Watching Those Filters

What You Need To Know To Remove Ice From Your Air Conditioner

Sometimes, it's possible to have too much of a good thing, and a frozen air conditioner is one of those things. When temperatures are rising, the last thing you need is for your air conditioner to ice up on you. Knowing how to deice your air conditioner will help you to prevent damage to your unit and get the cool air flowing again.

Symptoms Of A Frozen Air Conditioner

It may not be readily apparent that your air conditioner coils have frozen. Aside from opening the unit and noting the frozen coils, it can be hard to notice this because your air conditioner won't give you many hints that it's suffering.

The first major giveaway that your coils may be frozen is reduced airflow in your home. You'll notice this symptom when you put your hand over a vent; you may feel the reduced airflow as barely a breeze. The second symptom you may notice is a reduction in cooling. You may hear your air conditioner running but notice the temperature failing to decrease.

Once you notice these symptoms, you should take a look at your air conditioner. The longer your air conditioner runs while the coils are frozen, the more damage it will cause.

How To Deice Your Air Conditioner The Right Way

Once you notice your coils are frozen, you must act quickly to deice your air conditioner. You'll want to start by turning off the air conditioner. This is to allow the ice to melt. While the temptation may be present, you don't want to start pulling ice from the coils. Using too much pressure while removing ice from the coils can damage and bend them.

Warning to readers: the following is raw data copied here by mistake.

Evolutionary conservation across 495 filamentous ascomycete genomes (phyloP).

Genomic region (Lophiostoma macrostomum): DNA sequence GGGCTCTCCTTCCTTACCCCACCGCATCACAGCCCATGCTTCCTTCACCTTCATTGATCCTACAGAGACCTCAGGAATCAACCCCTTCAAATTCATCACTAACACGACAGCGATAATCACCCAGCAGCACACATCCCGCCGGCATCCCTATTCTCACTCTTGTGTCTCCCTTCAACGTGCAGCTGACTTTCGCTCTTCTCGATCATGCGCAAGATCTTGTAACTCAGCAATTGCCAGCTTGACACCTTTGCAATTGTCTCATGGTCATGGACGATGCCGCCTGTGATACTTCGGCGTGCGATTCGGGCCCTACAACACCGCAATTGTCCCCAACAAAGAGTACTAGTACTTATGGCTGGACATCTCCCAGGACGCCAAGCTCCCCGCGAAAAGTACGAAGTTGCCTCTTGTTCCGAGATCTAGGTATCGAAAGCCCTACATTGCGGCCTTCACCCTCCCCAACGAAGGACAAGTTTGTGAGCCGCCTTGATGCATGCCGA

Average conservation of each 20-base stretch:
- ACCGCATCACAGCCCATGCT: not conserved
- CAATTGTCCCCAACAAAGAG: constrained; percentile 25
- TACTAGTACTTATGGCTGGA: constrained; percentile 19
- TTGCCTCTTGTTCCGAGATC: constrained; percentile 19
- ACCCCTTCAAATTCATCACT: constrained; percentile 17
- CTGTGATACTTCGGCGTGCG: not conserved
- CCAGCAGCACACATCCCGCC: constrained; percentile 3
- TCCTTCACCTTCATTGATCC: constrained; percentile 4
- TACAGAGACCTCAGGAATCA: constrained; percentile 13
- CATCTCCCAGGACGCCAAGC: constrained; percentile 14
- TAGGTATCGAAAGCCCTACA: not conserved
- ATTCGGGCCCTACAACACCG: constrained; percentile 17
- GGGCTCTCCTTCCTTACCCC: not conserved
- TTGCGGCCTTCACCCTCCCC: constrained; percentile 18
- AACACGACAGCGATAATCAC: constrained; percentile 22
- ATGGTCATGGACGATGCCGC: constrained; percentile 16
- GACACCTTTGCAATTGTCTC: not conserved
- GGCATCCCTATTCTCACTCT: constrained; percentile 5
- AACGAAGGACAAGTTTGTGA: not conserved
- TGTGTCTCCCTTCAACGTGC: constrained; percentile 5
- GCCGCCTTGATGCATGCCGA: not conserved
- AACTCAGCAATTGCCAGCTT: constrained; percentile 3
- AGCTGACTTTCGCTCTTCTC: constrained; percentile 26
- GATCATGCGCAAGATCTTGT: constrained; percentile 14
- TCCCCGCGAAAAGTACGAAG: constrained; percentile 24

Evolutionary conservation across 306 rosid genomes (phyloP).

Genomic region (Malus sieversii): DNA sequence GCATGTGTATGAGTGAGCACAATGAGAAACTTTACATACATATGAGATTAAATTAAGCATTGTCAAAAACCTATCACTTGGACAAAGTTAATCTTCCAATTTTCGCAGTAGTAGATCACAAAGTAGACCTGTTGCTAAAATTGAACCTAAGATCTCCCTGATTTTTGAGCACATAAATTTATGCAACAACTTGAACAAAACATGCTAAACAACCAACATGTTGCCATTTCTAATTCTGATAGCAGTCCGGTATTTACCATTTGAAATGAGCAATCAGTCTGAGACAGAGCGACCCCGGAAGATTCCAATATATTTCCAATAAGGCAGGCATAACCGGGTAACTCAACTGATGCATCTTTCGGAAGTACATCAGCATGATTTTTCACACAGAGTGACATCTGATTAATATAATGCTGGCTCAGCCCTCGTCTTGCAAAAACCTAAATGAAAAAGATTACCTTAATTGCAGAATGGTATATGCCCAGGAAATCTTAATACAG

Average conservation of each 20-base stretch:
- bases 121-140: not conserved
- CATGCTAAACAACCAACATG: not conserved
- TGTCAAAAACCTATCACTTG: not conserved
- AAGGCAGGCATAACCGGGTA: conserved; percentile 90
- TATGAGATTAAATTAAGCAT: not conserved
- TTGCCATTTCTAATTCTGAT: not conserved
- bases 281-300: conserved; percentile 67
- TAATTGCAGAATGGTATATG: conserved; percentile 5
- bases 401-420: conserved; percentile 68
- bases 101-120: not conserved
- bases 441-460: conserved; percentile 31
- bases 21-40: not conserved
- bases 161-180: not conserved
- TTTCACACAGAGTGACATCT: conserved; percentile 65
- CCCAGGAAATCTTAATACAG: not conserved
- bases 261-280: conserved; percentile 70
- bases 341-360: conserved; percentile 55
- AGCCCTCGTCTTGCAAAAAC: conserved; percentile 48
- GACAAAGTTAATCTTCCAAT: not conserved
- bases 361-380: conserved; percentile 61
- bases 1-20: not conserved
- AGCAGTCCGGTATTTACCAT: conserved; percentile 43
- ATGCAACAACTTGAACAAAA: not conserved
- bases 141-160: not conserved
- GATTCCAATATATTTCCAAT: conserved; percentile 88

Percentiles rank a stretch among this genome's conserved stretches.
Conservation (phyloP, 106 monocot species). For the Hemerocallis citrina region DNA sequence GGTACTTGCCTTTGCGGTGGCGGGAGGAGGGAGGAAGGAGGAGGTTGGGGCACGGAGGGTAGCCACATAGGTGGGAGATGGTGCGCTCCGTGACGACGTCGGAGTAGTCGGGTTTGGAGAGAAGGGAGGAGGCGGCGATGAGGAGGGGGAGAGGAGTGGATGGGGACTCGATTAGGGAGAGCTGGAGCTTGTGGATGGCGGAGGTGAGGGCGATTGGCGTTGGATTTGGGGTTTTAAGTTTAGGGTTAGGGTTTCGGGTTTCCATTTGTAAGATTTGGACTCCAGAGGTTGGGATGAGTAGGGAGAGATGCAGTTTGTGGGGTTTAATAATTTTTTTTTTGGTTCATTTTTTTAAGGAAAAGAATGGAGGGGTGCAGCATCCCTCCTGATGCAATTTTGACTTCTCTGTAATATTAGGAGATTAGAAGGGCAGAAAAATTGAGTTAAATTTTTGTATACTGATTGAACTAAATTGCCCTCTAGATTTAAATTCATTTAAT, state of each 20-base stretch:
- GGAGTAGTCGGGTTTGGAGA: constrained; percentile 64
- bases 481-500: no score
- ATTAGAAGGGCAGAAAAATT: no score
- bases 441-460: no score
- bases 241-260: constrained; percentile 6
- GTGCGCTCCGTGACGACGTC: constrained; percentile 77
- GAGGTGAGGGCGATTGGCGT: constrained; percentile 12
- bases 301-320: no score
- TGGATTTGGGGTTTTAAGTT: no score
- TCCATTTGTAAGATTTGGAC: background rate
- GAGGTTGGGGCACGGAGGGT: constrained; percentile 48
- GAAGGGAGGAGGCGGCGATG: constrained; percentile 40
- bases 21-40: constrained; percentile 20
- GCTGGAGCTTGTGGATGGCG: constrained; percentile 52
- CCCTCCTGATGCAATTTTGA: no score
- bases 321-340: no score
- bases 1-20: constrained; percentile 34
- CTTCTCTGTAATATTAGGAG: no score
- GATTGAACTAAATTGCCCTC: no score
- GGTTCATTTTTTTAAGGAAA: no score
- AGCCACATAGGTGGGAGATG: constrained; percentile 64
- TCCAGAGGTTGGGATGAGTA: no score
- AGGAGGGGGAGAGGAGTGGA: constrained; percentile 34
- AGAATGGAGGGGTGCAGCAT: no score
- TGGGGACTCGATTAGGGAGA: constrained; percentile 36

After the air conditioner has been deactivated long enough for the ice to thaw, you'll want to dry your coils. This is to prevent your air conditioner from freezing again. To dry your coils quickly, you can turn on the fan only. This will allow air to circulate through your unit to dry the coils without the risk of damaging components.

While your unit is open, you may want to assess what potentially caused the air conditioner to freeze. Issues such as a dirty air filter or dirty evaporator coils are easy to fix and could prevent the issue from reoccurring.

When To Reach Out To An HVAC Technician

Sometimes, if your air conditioner runs an extended period of time with ice on the coils, it can lead to extensive damage to your unit. When this damage occurs your air conditioner may run, but no cold air will come out — even though the blower may be running.

If you think your air conditioner has been damaged from the ice, you should contact a company that offers air conditioning repair. They will be able to assess any damage to your air conditioner and get it fixed quickly.


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